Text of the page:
Hope for the “Hearers”

The steelmaking process, he says, is “a black-magic art” in which iron and limestone are bombarded with superheated air at temperatures as high as 1,700 C. A blast furnace that hot “will come alive,” says Novak, “and the walls will move in and out like a massive speaker, emitting a giant roar.” At a remove of several kilometres, that roar could be heard as an oscillating, low-frequency hum.

Clearly, there is a hum in Windsor, although by Novak’s reckoning, it isn’t as constant as some residents insist. He suspects that in 2011 and 2012, when hum complaints were rampant, US Steel was producing something that taxed its blast furnaces beyond their normal capacity. After 2013, reports dwindled, suggesting that the company had altered whatever operations were behind the worst of the noise.

But after the disturbance subsided, about 50 people continued to be haunted. They logged complaints at city hall and risked ridicule by posting on the hum Facebook forum. They might have gone unnoticed, except that on April 17, 2016, Windsor–Essex County was besieged by a window-rattling, bone-shaking racket, prompting the Windsor Star to proclaim that the hum’s noises “were some of the worst in years.” This time, many residents—not just hearers—noticed the clamour. Provost and his counterparts granted interviews to The Globe and Mail (and, later, the Guardian). Brian Masse, a Windsor-area MP, travelled to Washington last June to discuss regulating noise emissions coming from the Detroit region.

But the mystery still hasn’t been solved. Novak’s research suggests that the Windsor hum is a sporadic phenomenon, most likely the product of operations at Zug Island. But if that’s true, why do a handful of people hear the noise all the time?

While no one knows for certain, one plausible hum explanation can be found in the study of psychoacoustics, a branch of psychology that considers how states of mind affect sound perception.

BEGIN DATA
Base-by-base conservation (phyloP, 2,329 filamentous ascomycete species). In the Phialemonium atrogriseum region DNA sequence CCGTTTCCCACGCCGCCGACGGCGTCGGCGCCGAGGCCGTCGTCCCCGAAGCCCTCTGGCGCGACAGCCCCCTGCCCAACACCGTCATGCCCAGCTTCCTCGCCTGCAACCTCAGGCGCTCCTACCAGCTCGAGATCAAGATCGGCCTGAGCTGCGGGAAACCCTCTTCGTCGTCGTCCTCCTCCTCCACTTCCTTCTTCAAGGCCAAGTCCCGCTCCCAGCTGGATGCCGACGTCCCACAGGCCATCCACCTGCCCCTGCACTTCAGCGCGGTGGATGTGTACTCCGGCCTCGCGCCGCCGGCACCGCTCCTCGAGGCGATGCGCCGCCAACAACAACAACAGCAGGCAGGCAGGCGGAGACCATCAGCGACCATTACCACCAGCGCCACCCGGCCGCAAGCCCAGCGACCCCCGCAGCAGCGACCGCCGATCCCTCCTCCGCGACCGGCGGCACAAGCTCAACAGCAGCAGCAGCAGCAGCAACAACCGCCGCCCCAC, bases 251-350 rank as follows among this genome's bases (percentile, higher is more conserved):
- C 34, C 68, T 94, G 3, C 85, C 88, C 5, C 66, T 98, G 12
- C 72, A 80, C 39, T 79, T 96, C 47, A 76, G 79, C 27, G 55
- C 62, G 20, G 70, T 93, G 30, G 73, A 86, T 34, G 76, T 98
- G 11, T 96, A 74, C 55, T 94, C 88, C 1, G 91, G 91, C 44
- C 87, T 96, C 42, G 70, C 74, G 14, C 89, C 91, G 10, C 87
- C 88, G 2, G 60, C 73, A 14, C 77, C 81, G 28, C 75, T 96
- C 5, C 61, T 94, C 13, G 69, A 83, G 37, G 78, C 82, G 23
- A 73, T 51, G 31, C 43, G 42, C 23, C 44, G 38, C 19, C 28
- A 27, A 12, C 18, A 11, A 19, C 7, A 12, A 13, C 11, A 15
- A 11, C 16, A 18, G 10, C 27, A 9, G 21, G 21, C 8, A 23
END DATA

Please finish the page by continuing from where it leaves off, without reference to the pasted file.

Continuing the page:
Low-frequency noise is all around us—the by-product of exhaust fans, cooling towers, electric wires vibrating in air and wind swishing over dips in the landscape. Imagine you are a Windsor resident born with an enhanced ability to hear such sounds. In 2011 and 2012, you were bombarded with frightening noises from the direction of Zug Island—noises that, for understandable reasons, you fixated on. By fixating, you trained your brain to distill such sounds from the ambient metropolis, and now you hear them constantly. Are they real or the product of human obsession? The answer, perhaps, is both. What you hear is, in part, determined by what you listen for.

At the end of my meeting with Provost, we stand on his deck so he can smoke. He tells me that he hears the hum, albeit softly—he grades it a two out of 10—and I confess that I hear nothing except wind and children playing in a nearby backyard. “I’d feel a lot better,” he says, “if US Steel would go, ‘Yeah, it’s us. We’re working on fixing it.’” He acknowledges, however, that without sustained media attention and government interest, there’s little chance a major corporation will admit to a group of Canadians that it’s responsible. “I’ve been told that this has become a hobby, and I guess I’d have to agree,” he admits. He looks down at the logbook in his lap. “It takes up all of my time.”

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© 2016, Simon Lewsen. From “Can You Hear It?” The Walrus (September 2016). thewalrus.ca

Originally Published in Reader's Digest Canada